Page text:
By the time we got out of the antiquities enclosure (12000₤ per person, very well spent) it was 2:30 and we had lunch in the Trattoria Nerone an inauspicious it would seem to me name for a restaurant although at least not named the Locusta — on the Oppian Hill — we both had cold veal tongue with chopped green relish of some kind, very good if a bit vinegary — supplemented in James's case by a mixed green salad which he said was very very good, in mine by a fairly good frittata since I had an eye on skating and that's starch.

Up to the hotel and out to Termini and out to the rink by my usual 4:10 train, which left a few minutes late. Now that I know the route, I sat us at the best seats (the port side of the train) to see the Claudian Aqueducts by the via Appia, esp. the classic stretch shown in all the guidebooks of about one full uninterrupted mile thru the fields — James not unduly impressed, but appreciative I think (starting to fade).

[image ALT: a brownish field with two small 18‑foot-tall sections of an arched Roman aqueduct in the middle distance]

At the rink, I abandoned James who chose to sit low in the stands for the length of the session and watch —

I did my usual exercises and got to the ice at the opening time; the lateness of the train made up for by my having changed into my slinkies at the hotel —

Relatively few people at first, and the level of the skaters can be judged by the fact that I was the 3d best skater out there. I did dogbones and worked on backwards stroking and on general form, stroking; and on crossovers F & B and edge rolls à la Giampiero ([. . .] says this is patch style, fine); a few spirals — the back is arching better, the leg up higher — I may soon have a back spiral, I mean really.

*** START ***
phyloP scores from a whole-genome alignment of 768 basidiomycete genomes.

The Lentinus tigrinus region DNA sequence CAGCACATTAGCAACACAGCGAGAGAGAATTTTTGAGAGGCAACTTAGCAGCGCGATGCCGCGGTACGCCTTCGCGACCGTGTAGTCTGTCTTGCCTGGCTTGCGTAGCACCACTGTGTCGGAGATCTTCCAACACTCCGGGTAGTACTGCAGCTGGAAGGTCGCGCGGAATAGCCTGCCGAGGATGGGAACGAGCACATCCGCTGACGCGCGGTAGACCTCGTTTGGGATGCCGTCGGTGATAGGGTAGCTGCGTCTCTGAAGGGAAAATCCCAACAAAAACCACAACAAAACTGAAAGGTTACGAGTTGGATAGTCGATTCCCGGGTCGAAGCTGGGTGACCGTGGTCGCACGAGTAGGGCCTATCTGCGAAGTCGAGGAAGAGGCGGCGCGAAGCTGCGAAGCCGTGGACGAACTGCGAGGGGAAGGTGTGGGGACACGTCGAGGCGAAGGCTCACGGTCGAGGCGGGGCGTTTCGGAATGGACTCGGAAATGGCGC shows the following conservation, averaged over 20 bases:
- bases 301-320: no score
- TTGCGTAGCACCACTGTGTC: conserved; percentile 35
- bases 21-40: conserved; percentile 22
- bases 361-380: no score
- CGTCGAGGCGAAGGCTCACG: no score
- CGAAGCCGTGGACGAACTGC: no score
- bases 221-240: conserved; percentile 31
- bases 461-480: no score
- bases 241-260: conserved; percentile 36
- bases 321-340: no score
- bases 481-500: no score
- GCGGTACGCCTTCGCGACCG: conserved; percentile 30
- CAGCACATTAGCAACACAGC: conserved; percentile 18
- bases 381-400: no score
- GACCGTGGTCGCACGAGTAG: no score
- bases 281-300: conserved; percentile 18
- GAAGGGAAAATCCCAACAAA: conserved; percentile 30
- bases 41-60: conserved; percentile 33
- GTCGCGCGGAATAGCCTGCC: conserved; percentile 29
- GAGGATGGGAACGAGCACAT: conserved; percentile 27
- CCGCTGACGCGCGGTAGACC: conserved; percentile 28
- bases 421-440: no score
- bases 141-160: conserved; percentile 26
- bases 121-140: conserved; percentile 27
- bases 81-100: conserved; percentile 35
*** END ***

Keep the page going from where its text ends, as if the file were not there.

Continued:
Unfortunately, I collected a gaggle of groupies and wound up giving little lessons in ice skating (in Italian, of course — for sheer lunatic chutzpah this can't be beat, I couldn't help thinking of Lucia!); as little as I could, but one pair of maybe 9‑year-olds, little blond Martina and somewhat plumper little dark Roberta, at times stuck to me like glue — I also took at least 2 young women of about 20 for a dance, incredibly (I've never danced happily with anyone in my life, and don't know how to dance!!) Well now I have after a fashion — I'm an incorrigible flirt, and had a grand time — still got a fair amount of practice in. Afterwards I told Giampiero he owed me 20,000₤ since I was giving lessons for him. . . He was shocked until he caught on, then thought this was just a great joke —

Off the ice, swilled down 2 gatorades, had a coffee with James — he also had a slice of torta ai pinoli — we then watched Silvia and the FS session, people actually practicing their programs on a highly disorganized laneless rink, some near misses — One young woman, Claudia — she wears her name in silver sequins on her back — had the strongest tendency always to beº where she interfered with the skater doing her program — Silvia having an off night, doubling her triples, three falls, 2‑foot landings, she was not happy —

At about 7:23, we walked to the train stop, everything routine, back to the hotel where we had a light picnic of the BelPaese and the pane sardo and some of the pepper sausage (unusually oily and I felt slightly nauseated until I fell asleep) washed it down with peach juice from the room fridge.

Later Note:

a It is not now possible to walk down under­ground and see the Lapis Niger: Well . . . it is not now permitted, which is a very different matter. One can jump the little metal gate and get to the under­ground space; but if you're planning on this, do bring a flashlight. It's pitch-dark in there.